and the questions in issue on the merits are stated in the judgment
of His Lordship Mr. Justice Davies now reported.
The argument was heard on Nov. 8th, 1902.
Peters, K.C, for the appellants.
Latchford, K.C, and /. Lome McDougall for the respondents.
November 17.
Court of
Taschereau, J.—I entirely agree with Mr. Justice Davies in   judgment,
his conclusions and the reasoning upon which he has reached those Taschereau
Sedgewick and Girouard, JJ., concurred in the judgments]
dismissing the appeal with cosits for reasons stated in the judgment G
of His Lordship Mr. Justice Davies.
Davies, J.—This is an action instituted by the appellants in the Davies, J.
Gold Commissioner's Court of the Yukon Territory for the purpose
of obtaining a judicial declaration that certain placer mining claims
alleged to have been staked by them were not within the boundaries
! Present:—Taschereau, Sedgewick, Girouard. Davies and Mills, JJ. 24
1902.       of the defendants' hydraulic mining lease, and that such lease was
November 17. « null an(j Void," and should be cancelled.   This latter is the leading
Supreme    conclusion of the plaintiffs' claim, their other claims being conse-
cTnadT    quential merely and depending upon their right to have the lease
Davies, J.
The only question argued before us, and on which this appeal
must be determined, was whether the plaintiffs had any status
entitling them to have such declaration made in this action, or
whether they were mere volunteers! without interest. This case came
before the Territorial Court of Appeal and comes before us practically as if on demurrer, and the appellants have a right to have the
statements of fact alleged in their statement of claim assumed as
The claim of the plaintiffs', about sixty in number, is based upon
the statement, which must be assumed as true, that they are free
miners, and that, in 1901, they duly staked certain placer mining
claims on the left limit of Bonanza Creek and duly applied at the
Gold Commissioner's Office for grants of the same. There is no
statement that any such grants were given, but on the argument it
was common ground on both sides that their applications had all
been rejected because of the existence of the respondents' lease. The
Gold Commissioner has full jurisdiction under the regulations to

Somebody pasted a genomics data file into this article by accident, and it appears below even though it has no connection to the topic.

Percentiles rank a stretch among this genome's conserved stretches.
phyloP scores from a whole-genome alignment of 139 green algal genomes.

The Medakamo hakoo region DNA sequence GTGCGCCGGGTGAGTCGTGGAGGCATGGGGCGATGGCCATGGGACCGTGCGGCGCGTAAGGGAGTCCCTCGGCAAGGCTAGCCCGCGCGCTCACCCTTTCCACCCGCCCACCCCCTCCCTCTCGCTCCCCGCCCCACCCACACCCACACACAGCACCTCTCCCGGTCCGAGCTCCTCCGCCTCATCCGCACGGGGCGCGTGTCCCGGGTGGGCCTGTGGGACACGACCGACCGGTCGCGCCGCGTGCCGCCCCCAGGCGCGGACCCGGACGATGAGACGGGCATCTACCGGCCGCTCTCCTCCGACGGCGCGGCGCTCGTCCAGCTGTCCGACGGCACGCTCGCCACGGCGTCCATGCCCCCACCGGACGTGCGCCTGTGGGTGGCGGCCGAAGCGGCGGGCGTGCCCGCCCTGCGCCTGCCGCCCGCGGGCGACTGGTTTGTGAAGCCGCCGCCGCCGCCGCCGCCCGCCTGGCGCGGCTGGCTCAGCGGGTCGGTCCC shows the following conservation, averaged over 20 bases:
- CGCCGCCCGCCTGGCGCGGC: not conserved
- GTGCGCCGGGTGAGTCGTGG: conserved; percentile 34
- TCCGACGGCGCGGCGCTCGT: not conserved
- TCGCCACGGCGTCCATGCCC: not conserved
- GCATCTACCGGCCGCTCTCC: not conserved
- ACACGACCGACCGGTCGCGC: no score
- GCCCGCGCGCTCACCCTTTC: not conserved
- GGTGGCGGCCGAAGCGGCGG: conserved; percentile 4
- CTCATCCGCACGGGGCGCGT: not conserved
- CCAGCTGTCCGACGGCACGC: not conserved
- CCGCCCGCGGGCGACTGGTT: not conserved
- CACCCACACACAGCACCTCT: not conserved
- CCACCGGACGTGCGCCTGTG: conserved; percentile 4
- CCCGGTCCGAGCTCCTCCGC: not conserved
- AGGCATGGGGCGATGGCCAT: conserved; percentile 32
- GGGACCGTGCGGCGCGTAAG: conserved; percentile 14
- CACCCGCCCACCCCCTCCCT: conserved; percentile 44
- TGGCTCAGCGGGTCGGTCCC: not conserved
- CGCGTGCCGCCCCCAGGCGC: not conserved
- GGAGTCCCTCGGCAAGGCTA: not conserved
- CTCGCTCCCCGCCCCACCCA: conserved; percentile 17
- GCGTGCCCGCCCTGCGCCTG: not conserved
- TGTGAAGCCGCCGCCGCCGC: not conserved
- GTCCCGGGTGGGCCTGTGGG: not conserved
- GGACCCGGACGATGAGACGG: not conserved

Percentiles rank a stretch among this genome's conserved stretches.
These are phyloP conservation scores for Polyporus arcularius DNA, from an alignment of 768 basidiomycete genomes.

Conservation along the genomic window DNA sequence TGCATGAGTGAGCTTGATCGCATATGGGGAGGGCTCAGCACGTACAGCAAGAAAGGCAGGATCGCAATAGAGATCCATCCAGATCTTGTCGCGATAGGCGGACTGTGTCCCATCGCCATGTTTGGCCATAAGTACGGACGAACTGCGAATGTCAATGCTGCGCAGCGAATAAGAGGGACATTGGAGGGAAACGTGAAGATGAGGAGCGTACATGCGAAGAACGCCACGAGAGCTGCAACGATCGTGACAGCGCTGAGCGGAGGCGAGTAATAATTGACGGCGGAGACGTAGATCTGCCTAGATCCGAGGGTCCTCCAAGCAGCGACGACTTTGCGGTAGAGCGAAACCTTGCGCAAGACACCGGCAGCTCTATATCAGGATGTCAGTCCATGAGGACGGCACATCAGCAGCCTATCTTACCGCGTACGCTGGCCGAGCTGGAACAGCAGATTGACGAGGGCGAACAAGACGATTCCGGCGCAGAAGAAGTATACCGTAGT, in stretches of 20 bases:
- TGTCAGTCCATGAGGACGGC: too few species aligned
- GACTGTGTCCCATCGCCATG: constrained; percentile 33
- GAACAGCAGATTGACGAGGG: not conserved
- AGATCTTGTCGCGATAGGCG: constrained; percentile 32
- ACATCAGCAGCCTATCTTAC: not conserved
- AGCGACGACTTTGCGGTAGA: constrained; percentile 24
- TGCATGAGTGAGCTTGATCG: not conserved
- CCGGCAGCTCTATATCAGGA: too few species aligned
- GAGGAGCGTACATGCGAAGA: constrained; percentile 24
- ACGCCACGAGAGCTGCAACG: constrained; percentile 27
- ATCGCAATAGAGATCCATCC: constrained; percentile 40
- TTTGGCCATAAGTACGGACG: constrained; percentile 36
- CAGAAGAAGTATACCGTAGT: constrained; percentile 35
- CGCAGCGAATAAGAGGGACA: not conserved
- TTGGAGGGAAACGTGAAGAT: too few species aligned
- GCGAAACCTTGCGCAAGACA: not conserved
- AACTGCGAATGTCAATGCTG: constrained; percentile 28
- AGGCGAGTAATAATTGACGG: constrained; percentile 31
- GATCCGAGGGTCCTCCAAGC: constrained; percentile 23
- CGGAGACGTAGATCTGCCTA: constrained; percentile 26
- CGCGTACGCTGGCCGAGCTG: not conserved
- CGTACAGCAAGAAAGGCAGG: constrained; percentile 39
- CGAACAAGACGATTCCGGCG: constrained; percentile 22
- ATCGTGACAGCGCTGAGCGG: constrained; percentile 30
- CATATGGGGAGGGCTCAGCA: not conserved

hear and determine judicially all matters in difference in regard to entries for
mining claims under the regulations,
and power to adjudge any patent or lease from the Crown of any
mining property void on the ground that it was issued in error or
through improvidence or had been obtained by fraud. He has" also
special power given to him to " grant an order in the nature of
mandamus," and generally is invested, so far as such matters are
concerned, with all the powers of a territorial Judge. In the case at
Bar, no application was made for a mandamus to compel the mining
recorder or other proper officer to issue to the appellants the placer
mining grants for which they had applied, nor is that officer made
a party to this suit. The appellants come into Court simply as free
miners who had staked out certain claims which were either within
or without the boundaries of a certain hydraulic mining lease from
the Crown, and for which placer mining claims they had not
obtained any grant or licence. Their only excuse for bringing the
defendants into Court at all was that the placer claims they had
located were within, or claimed as being within, the boundaries of
the defendants' leasie which they desired to have cancelled.
If their claims were outside of this lease they could not possibly
be entitled to any such declaration as that sought by them.   As free II.]
miners not having or claiming any grant or claim within the boundaries of lands included in a hydraulic mining lease they would not
have a vestige of right to attack that lease or ask the Court to make
any declaration concerning it.